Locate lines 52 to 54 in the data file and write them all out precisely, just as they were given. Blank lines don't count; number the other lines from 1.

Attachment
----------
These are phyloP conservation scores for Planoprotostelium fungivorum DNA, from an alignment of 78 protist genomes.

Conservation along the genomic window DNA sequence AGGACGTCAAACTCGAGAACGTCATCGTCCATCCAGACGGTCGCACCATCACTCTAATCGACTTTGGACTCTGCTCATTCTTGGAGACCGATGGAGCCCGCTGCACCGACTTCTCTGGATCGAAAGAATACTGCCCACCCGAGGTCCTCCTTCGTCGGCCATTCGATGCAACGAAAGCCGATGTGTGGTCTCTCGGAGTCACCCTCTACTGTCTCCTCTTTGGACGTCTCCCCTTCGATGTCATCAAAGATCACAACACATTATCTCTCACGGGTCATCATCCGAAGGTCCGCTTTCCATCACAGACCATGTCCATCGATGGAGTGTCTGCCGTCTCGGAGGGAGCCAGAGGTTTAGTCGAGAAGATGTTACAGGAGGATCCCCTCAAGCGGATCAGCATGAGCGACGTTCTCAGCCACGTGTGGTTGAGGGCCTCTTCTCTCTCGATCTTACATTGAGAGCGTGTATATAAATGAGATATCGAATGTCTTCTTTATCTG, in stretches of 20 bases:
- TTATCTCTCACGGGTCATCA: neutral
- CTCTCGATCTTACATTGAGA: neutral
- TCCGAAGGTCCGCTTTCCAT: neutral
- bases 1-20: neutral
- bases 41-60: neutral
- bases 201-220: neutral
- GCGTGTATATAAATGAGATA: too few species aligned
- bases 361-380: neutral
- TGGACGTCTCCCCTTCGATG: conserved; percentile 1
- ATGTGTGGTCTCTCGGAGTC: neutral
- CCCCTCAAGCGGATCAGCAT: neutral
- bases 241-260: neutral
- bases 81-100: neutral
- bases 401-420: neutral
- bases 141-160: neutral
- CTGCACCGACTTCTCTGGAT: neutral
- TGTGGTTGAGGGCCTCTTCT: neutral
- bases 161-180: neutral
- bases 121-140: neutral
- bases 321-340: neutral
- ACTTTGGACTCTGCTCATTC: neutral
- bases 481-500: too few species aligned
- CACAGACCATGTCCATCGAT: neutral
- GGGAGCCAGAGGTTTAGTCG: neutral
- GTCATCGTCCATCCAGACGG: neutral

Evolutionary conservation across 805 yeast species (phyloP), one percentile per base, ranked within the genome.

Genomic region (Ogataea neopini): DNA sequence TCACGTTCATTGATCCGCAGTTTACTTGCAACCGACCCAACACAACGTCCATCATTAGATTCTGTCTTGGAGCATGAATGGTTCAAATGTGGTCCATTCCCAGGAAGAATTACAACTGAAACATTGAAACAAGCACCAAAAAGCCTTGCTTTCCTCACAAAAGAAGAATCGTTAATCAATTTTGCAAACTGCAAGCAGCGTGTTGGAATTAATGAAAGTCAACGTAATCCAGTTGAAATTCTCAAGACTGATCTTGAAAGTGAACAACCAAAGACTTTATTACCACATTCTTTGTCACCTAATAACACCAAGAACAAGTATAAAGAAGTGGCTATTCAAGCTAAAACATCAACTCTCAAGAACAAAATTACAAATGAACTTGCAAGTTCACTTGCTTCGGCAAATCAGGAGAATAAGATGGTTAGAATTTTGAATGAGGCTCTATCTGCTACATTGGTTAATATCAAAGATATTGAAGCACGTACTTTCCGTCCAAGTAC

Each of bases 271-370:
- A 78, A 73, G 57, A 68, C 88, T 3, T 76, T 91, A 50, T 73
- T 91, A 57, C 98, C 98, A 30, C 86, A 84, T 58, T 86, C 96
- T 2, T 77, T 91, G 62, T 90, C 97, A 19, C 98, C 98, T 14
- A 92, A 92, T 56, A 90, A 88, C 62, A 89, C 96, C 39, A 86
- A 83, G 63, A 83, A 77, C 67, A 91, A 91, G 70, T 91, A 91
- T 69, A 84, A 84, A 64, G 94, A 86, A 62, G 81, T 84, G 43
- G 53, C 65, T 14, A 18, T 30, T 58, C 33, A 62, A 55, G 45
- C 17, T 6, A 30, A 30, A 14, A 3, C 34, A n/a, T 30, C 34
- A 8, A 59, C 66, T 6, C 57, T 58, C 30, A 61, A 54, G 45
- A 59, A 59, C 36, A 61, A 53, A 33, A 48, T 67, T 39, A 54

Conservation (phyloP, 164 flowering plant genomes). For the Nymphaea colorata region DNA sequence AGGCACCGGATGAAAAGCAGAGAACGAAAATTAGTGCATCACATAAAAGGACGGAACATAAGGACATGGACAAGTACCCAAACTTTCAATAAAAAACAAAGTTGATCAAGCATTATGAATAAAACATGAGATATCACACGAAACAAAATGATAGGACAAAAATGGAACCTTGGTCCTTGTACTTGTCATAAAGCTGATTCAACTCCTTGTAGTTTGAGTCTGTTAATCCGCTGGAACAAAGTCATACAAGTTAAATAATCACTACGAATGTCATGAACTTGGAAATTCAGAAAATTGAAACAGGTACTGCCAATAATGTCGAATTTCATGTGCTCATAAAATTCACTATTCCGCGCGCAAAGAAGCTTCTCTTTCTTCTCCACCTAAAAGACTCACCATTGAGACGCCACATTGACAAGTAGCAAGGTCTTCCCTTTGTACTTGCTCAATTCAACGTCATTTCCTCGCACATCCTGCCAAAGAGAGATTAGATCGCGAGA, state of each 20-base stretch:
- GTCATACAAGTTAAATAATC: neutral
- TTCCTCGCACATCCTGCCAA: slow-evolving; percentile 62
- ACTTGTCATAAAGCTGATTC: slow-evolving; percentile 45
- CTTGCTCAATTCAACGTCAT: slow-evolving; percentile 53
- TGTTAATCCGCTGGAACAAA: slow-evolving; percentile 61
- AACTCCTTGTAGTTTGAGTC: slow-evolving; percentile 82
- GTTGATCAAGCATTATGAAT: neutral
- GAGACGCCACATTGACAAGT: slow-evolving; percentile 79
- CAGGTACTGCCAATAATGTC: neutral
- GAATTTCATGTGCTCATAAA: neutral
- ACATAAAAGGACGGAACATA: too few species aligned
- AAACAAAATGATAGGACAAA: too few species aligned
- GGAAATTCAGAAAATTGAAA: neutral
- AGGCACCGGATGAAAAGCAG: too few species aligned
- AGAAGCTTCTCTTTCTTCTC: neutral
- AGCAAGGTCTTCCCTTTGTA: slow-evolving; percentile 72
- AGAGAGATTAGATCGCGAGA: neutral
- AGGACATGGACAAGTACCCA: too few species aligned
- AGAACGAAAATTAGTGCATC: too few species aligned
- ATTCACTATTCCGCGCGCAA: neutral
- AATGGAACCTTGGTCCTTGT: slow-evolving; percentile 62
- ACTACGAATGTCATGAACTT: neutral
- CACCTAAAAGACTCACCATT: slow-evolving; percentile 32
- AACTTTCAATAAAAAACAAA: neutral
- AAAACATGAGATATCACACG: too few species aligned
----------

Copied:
- ACATAAAAGGACGGAACATA: too few species aligned
- AAACAAAATGATAGGACAAA: too few species aligned
- GGAAATTCAGAAAATTGAAA: neutral